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Urology Awareness Month: recognising the causes and symptoms of neurogenic bladder

Posted: 27/09/2018

September is Urology Awareness Month and the purpose of this campaign is to increase public awareness of the various urological diseases that affect individuals, as well as the significant impact these conditions can have on their lives.

The Urology Foundation, the charity that promotes this important campaign, estimates that half of us will be affected by a urology condition in our lifetime and despite the advances in medicine, urology based diseases and conditions are becoming more prevalent.

This article aims to highlight a condition called ‘neurogenic bladder’, which can be caused by a rare condition called Cauda Equina Syndrome (CES).

Neurogenic bladder is the name given to a number of urinary conditions in people who lack bladder control due to a brain, spinal cord or nerve problem. Symptoms can include urinary incontinence, an overactive bladder, and / or urinary retention, which can all have a significant impact on quality of life. Early and proper management is therefore important to promote continence and preserve renal function.

Whilst nerve damage that causes a neurogenic bladder can arise out of diseases such as multiple sclerosis, Parkinson's disease or diabetes, or due to infection or spinal cord injury, it is also a known consequence of CES. In the UK alone, it is estimated that CES will arise in between 1 and 3 people per 100,000. Statistics show that the condition primarily affects adults, although it can arise in people of any age if caused by trauma / spinal injury. It has also been known to affect people who have undergone surgery for lumbar herniated disc problems.

CES occurs when the nerve roots located at the bottom of the spine, known as the Cauda Equina, compress and disrupt motor and sensory function to the lower extremities and bladder. It can cause one or more of the following:

  • severe lower back pain;
  • bladder and / or bowel dysfunction;
  • reduced sensation in the saddle (perineal) area, and sexual dysfunction; and
  • neurological deficit in the lower limbs (motor / sensory loss, reflex change).

Any of the above symptoms should reasonably give rise to a suspicion of CES and therefore prompt urgent investigation and treatment. The condition is considered a surgical emergency, as delayed treatment can lead to permanent incontinence and even permanent paralysis. For more information on the diagnosis and treatment of CES, visit our webpage.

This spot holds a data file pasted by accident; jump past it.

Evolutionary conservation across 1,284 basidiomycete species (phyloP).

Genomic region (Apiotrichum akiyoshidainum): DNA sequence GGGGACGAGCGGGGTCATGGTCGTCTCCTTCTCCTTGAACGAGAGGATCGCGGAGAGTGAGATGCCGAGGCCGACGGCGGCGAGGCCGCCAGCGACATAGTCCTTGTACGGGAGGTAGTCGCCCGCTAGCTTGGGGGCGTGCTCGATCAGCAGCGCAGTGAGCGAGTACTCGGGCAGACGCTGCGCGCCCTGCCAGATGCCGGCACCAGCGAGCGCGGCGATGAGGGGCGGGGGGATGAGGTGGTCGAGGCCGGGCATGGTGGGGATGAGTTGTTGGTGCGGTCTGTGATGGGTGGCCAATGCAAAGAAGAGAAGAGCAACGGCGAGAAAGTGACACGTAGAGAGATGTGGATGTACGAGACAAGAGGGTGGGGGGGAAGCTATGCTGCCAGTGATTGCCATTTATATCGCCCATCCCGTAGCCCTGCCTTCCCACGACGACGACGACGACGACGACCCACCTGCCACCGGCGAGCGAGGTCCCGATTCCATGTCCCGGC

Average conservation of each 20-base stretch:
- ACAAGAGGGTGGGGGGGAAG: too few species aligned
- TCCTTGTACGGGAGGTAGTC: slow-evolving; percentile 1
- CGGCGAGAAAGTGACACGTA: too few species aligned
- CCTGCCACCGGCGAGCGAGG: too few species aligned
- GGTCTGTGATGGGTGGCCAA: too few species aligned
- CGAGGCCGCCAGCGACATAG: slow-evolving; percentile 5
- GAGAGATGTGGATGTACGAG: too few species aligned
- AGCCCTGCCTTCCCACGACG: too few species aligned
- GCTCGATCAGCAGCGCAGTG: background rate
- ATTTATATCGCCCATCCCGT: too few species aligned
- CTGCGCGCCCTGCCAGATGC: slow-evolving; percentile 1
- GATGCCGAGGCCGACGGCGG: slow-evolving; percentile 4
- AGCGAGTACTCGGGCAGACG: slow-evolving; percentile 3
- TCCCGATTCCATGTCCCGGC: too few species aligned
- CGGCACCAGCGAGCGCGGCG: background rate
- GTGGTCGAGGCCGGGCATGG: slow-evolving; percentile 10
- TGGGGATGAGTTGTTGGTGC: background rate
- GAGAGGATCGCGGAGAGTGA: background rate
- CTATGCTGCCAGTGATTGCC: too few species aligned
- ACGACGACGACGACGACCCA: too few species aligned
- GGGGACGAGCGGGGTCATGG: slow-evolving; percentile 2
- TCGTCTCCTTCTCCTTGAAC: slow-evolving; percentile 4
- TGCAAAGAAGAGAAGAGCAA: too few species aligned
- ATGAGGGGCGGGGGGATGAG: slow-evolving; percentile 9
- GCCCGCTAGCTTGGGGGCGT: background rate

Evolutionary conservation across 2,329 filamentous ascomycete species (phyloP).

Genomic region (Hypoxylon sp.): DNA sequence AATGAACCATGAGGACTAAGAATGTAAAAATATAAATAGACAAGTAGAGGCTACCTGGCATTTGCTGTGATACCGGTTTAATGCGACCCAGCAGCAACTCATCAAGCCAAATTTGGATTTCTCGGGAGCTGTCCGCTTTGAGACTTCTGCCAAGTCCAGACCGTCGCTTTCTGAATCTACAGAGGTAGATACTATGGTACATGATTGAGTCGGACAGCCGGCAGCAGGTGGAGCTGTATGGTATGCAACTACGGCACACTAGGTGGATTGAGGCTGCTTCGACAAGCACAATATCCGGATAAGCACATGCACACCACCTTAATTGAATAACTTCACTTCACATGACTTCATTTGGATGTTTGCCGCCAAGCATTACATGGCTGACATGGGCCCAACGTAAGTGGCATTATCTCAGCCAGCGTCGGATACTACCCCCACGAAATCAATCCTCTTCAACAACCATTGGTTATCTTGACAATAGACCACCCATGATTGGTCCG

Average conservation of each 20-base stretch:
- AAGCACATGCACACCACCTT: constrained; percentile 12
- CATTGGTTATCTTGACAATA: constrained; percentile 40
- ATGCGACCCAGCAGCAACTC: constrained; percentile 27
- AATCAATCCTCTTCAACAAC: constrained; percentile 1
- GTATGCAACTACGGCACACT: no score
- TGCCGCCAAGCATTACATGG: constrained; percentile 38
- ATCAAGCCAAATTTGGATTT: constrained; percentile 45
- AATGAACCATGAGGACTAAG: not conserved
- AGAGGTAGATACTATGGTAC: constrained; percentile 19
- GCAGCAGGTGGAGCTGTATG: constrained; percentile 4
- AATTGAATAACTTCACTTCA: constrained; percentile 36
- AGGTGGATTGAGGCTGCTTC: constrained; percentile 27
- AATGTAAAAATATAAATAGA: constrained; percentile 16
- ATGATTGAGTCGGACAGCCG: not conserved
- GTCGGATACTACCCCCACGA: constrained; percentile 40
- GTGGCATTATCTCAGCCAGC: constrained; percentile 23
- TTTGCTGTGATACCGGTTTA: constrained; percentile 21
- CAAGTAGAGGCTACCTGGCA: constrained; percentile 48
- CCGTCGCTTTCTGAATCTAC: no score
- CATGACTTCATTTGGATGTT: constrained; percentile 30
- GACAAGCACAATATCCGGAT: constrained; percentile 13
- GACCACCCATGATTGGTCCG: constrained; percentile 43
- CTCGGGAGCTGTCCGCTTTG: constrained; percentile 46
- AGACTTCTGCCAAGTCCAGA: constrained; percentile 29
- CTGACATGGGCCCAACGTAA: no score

Naomi Holland, an associate in the clinical negligence team at Penningtons Manches, comments: “Raising awareness of various urology conditions and diseases, as well as the potential causes, is very important in order to empower individuals with the knowledge to take more control of their health. As CES is a relatively rare condition, healthcare professionals are often unaware of it and as a consequence, it can be misdiagnosed as simple back pain or sciatica which can result in delays in diagnosis and treatment.

“Sadly, we have experience in dealing with many cases involving delayed diagnosis of CES, and in some of these, clients have been left with permanent and significant bladder problems as well as other debilitating symptoms. By raising awareness through campaigns such as this, we hope that individuals affected by these conditions are given the confidence to seek help and get the treatment they need.

“If you or a family member have been affected by CES, or have concerns relating to the management of a urology condition, please contact our specialist team on 0800 328 9545 for advice.”

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Penningtons Manches Cooper LLP

Penningtons Manches Cooper LLP is a limited liability partnership registered in England and Wales with registered number OC311575 and is authorised and regulated by the Solicitors Regulation Authority under number 419867.

Penningtons Manches Cooper LLP